"On June 21, 1845, Peter Gillette sold a piece of property 9 rods (1 rod equals 5.5 yds or 16.5 ft) north and south by 12 rods east and west for the sum of 12 dollars in hand to 18 grantees for the purpose of a burying ground.
Two of these grantees were the brothers Isaac and Oliver Barton who organized the first meeting of the Warren Methodist Church. Other grantees were Ames, Davy, Halsey, Hitchcock, Hoxie, Royce, Smith, McGrath, Torry, Scott, Height, Sherry, Dunning, and Johnson.
More land was purchased in 1854, 1863, 1877, 1884, 1885, and 1904. On May 24, 1884 the trustees of the St. Paul United Church of Christ purchased the east portion of the cemetery from the First Methodist Church.
There has been speculation as to the origin of the name of the cemetery. We believe it is because of the union of the 2 church burying grounds and not referenced to the Civil War since it was referred to as the Union Cemetery as early as 1854.
Today it is the resting place of many of the original settlers of Warren. The west end of the cemetery had been neglected and vandalized for many years until 1978 when the Warren Historical [& Genealogical] Society [and the Warren Village Historic District Commission] decided to adopt it as a worthwhile community project.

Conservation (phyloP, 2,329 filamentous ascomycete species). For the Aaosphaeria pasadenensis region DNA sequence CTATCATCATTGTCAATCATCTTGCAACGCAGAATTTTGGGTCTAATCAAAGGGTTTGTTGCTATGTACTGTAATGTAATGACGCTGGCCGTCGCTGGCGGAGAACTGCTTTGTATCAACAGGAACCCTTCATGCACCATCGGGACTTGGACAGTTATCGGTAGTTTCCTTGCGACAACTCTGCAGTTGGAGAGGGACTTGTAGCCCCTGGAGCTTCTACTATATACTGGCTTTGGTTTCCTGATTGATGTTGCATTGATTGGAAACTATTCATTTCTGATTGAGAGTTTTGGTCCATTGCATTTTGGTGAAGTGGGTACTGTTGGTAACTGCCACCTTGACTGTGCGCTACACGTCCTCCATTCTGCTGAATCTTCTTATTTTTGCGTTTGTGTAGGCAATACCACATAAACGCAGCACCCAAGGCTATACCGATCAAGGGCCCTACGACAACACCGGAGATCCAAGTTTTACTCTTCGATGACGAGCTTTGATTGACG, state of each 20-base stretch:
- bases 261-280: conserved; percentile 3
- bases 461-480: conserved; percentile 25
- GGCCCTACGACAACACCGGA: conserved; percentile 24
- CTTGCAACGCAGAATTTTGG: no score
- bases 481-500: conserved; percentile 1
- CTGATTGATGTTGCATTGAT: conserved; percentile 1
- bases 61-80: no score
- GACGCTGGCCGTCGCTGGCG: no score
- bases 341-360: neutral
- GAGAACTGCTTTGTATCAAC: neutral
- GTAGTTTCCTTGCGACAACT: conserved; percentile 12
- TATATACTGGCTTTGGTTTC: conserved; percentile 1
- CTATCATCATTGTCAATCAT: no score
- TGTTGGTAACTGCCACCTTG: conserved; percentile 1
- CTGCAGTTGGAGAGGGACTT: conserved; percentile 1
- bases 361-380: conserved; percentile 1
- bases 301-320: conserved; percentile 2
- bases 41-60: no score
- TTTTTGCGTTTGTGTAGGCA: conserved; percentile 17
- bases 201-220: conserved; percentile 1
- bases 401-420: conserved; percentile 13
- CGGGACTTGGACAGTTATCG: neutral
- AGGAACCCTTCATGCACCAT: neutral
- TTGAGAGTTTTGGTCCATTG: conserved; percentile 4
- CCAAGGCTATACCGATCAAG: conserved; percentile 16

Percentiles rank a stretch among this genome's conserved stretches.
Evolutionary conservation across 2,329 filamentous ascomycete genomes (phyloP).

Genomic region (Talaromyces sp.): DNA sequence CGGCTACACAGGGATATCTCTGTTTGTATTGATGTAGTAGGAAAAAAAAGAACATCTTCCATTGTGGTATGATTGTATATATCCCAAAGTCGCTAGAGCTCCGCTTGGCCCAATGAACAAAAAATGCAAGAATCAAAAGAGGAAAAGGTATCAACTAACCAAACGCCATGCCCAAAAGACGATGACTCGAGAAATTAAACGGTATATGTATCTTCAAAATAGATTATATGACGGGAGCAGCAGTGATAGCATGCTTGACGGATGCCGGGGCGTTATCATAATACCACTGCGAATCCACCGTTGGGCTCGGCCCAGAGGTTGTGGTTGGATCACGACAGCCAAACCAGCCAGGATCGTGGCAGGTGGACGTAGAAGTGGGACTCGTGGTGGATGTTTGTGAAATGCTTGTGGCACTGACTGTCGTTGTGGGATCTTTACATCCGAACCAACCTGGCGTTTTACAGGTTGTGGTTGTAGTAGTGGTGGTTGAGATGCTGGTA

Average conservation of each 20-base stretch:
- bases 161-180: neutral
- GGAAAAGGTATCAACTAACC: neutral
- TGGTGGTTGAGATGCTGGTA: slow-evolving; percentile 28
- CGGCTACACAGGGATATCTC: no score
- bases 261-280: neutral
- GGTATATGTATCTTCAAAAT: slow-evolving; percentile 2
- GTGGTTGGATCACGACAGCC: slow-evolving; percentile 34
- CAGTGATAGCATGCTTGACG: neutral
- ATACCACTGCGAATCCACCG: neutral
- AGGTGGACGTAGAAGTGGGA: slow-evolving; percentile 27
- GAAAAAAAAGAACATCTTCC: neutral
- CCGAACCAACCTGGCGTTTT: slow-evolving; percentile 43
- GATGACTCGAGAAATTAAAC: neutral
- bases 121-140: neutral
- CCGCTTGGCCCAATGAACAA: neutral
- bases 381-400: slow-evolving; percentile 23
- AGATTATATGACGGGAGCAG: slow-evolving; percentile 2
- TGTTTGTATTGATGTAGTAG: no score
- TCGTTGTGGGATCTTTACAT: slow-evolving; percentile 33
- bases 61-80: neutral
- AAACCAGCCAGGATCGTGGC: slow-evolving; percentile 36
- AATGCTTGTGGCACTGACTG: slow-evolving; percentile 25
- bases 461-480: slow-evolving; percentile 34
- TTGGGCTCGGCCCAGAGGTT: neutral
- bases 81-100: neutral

St. Paul United Church of Christ pays for the upkeep of the east side.
In 1992 a state Historical Marker designating the cemetery as a Michigan Historic site by the Bureau of History, Michigan Dept. of State was dedicated. Two representatives from the Michigan Historical Commission were present as well as Mayor Bonkowski of Warren and approx. 100 residents of Warren.
On April 28, 1993, another ceremony took place in the cemetery, it was a Time Capsule Closing Ceremony commemorating the incorporation of the Village of Warren on April 28, 1893. The time capsule is scheduled to be opened April 28, 2043.
Taken from "Cemetery Walk" by Dorothy Peck Cummings, 1982.